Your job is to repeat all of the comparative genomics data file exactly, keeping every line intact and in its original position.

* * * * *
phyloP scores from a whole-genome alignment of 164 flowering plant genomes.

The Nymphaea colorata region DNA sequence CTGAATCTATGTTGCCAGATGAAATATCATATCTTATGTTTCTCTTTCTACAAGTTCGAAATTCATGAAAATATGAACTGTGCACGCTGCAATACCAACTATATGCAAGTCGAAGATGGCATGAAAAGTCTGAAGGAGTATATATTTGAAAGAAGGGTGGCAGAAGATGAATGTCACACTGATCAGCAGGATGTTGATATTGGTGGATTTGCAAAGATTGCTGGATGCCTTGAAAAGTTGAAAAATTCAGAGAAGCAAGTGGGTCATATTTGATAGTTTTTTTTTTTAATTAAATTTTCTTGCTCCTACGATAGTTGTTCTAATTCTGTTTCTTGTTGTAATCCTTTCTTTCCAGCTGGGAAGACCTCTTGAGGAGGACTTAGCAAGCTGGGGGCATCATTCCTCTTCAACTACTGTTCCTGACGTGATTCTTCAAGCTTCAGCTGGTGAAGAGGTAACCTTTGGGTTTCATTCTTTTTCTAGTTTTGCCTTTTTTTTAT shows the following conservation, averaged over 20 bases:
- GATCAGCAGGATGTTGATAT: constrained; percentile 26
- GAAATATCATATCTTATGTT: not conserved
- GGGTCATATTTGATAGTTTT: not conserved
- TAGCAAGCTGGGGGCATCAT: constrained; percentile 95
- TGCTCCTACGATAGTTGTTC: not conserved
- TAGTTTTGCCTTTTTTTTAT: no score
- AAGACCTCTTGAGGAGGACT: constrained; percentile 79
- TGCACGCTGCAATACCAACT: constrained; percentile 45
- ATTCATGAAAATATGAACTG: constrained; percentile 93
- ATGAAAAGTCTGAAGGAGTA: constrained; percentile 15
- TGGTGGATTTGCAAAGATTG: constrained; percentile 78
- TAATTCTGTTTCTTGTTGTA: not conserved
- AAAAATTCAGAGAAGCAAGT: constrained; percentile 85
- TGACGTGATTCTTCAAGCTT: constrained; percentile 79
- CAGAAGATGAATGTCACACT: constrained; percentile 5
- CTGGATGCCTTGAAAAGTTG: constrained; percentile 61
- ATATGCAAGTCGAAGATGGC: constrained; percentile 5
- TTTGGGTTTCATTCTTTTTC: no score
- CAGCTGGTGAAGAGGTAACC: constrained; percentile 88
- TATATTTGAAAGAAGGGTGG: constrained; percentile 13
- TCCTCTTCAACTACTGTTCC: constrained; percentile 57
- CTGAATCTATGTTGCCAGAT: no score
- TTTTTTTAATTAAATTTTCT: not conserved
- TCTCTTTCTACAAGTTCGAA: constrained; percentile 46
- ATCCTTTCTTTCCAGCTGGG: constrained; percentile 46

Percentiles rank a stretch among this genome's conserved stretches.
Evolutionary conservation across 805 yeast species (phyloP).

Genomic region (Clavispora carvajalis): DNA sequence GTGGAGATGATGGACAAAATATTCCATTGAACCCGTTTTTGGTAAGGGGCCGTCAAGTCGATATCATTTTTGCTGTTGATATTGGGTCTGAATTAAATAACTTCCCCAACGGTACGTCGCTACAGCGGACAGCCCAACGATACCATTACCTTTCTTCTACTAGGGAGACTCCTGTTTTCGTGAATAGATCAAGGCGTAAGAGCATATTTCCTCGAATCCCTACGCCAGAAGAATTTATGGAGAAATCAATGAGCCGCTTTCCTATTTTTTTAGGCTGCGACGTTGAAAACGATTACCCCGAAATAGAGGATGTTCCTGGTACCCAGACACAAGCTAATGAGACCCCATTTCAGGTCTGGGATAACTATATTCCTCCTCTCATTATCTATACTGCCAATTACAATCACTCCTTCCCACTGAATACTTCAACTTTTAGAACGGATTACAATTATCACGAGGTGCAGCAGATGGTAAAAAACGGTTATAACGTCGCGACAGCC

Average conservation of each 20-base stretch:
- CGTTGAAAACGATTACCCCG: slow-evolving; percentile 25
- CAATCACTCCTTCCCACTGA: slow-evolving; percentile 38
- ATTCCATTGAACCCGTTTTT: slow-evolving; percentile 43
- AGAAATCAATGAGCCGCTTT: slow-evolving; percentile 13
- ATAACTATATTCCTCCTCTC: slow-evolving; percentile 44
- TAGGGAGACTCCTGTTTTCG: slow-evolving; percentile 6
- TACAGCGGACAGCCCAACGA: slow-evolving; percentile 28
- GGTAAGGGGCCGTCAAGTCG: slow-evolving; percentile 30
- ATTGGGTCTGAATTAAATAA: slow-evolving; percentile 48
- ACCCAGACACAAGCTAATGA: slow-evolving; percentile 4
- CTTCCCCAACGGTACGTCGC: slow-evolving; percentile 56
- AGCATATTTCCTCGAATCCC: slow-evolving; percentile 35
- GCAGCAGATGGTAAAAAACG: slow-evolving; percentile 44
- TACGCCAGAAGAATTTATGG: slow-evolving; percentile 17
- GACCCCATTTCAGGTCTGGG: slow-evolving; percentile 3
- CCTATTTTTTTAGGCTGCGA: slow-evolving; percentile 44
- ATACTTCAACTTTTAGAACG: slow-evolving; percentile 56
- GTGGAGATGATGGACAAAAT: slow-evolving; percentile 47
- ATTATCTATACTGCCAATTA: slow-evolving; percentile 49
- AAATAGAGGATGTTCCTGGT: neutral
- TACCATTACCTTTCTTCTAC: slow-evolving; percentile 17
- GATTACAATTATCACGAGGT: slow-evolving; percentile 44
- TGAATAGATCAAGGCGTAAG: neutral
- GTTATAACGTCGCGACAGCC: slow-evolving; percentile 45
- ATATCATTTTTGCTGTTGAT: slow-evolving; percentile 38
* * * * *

phyloP scores from a whole-genome alignment of 164 flowering plant genomes.

The Nymphaea colorata region DNA sequence CTGAATCTATGTTGCCAGATGAAATATCATATCTTATGTTTCTCTTTCTACAAGTTCGAAATTCATGAAAATATGAACTGTGCACGCTGCAATACCAACTATATGCAAGTCGAAGATGGCATGAAAAGTCTGAAGGAGTATATATTTGAAAGAAGGGTGGCAGAAGATGAATGTCACACTGATCAGCAGGATGTTGATATTGGTGGATTTGCAAAGATTGCTGGATGCCTTGAAAAGTTGAAAAATTCAGAGAAGCAAGTGGGTCATATTTGATAGTTTTTTTTTTTAATTAAATTTTCTTGCTCCTACGATAGTTGTTCTAATTCTGTTTCTTGTTGTAATCCTTTCTTTCCAGCTGGGAAGACCTCTTGAGGAGGACTTAGCAAGCTGGGGGCATCATTCCTCTTCAACTACTGTTCCTGACGTGATTCTTCAAGCTTCAGCTGGTGAAGAGGTAACCTTTGGGTTTCATTCTTTTTCTAGTTTTGCCTTTTTTTTAT shows the following conservation, averaged over 20 bases:
- GATCAGCAGGATGTTGATAT: constrained; percentile 26
- GAAATATCATATCTTATGTT: not conserved
- GGGTCATATTTGATAGTTTT: not conserved
- TAGCAAGCTGGGGGCATCAT: constrained; percentile 95
- TGCTCCTACGATAGTTGTTC: not conserved
- TAGTTTTGCCTTTTTTTTAT: no score
- AAGACCTCTTGAGGAGGACT: constrained; percentile 79
- TGCACGCTGCAATACCAACT: constrained; percentile 45
- ATTCATGAAAATATGAACTG: constrained; percentile 93
- ATGAAAAGTCTGAAGGAGTA: constrained; percentile 15
- TGGTGGATTTGCAAAGATTG: constrained; percentile 78
- TAATTCTGTTTCTTGTTGTA: not conserved
- AAAAATTCAGAGAAGCAAGT: constrained; percentile 85
- TGACGTGATTCTTCAAGCTT: constrained; percentile 79
- CAGAAGATGAATGTCACACT: constrained; percentile 5
- CTGGATGCCTTGAAAAGTTG: constrained; percentile 61
- ATATGCAAGTCGAAGATGGC: constrained; percentile 5
- TTTGGGTTTCATTCTTTTTC: no score
- CAGCTGGTGAAGAGGTAACC: constrained; percentile 88
- TATATTTGAAAGAAGGGTGG: constrained; percentile 13
- TCCTCTTCAACTACTGTTCC: constrained; percentile 57
- CTGAATCTATGTTGCCAGAT: no score
- TTTTTTTAATTAAATTTTCT: not conserved
- TCTCTTTCTACAAGTTCGAA: constrained; percentile 46
- ATCCTTTCTTTCCAGCTGGG: constrained; percentile 46

Percentiles rank a stretch among this genome's conserved stretches.
Evolutionary conservation across 805 yeast species (phyloP).

Genomic region (Clavispora carvajalis): DNA sequence GTGGAGATGATGGACAAAATATTCCATTGAACCCGTTTTTGGTAAGGGGCCGTCAAGTCGATATCATTTTTGCTGTTGATATTGGGTCTGAATTAAATAACTTCCCCAACGGTACGTCGCTACAGCGGACAGCCCAACGATACCATTACCTTTCTTCTACTAGGGAGACTCCTGTTTTCGTGAATAGATCAAGGCGTAAGAGCATATTTCCTCGAATCCCTACGCCAGAAGAATTTATGGAGAAATCAATGAGCCGCTTTCCTATTTTTTTAGGCTGCGACGTTGAAAACGATTACCCCGAAATAGAGGATGTTCCTGGTACCCAGACACAAGCTAATGAGACCCCATTTCAGGTCTGGGATAACTATATTCCTCCTCTCATTATCTATACTGCCAATTACAATCACTCCTTCCCACTGAATACTTCAACTTTTAGAACGGATTACAATTATCACGAGGTGCAGCAGATGGTAAAAAACGGTTATAACGTCGCGACAGCC

Average conservation of each 20-base stretch:
- CGTTGAAAACGATTACCCCG: slow-evolving; percentile 25
- CAATCACTCCTTCCCACTGA: slow-evolving; percentile 38
- ATTCCATTGAACCCGTTTTT: slow-evolving; percentile 43
- AGAAATCAATGAGCCGCTTT: slow-evolving; percentile 13
- ATAACTATATTCCTCCTCTC: slow-evolving; percentile 44
- TAGGGAGACTCCTGTTTTCG: slow-evolving; percentile 6
- TACAGCGGACAGCCCAACGA: slow-evolving; percentile 28
- GGTAAGGGGCCGTCAAGTCG: slow-evolving; percentile 30
- ATTGGGTCTGAATTAAATAA: slow-evolving; percentile 48
- ACCCAGACACAAGCTAATGA: slow-evolving; percentile 4
- CTTCCCCAACGGTACGTCGC: slow-evolving; percentile 56
- AGCATATTTCCTCGAATCCC: slow-evolving; percentile 35
- GCAGCAGATGGTAAAAAACG: slow-evolving; percentile 44
- TACGCCAGAAGAATTTATGG: slow-evolving; percentile 17
- GACCCCATTTCAGGTCTGGG: slow-evolving; percentile 3
- CCTATTTTTTTAGGCTGCGA: slow-evolving; percentile 44
- ATACTTCAACTTTTAGAACG: slow-evolving; percentile 56
- GTGGAGATGATGGACAAAAT: slow-evolving; percentile 47
- ATTATCTATACTGCCAATTA: slow-evolving; percentile 49
- AAATAGAGGATGTTCCTGGT: neutral
- TACCATTACCTTTCTTCTAC: slow-evolving; percentile 17
- GATTACAATTATCACGAGGT: slow-evolving; percentile 44
- TGAATAGATCAAGGCGTAAG: neutral
- GTTATAACGTCGCGACAGCC: slow-evolving; percentile 45
- ATATCATTTTTGCTGTTGAT: slow-evolving; percentile 38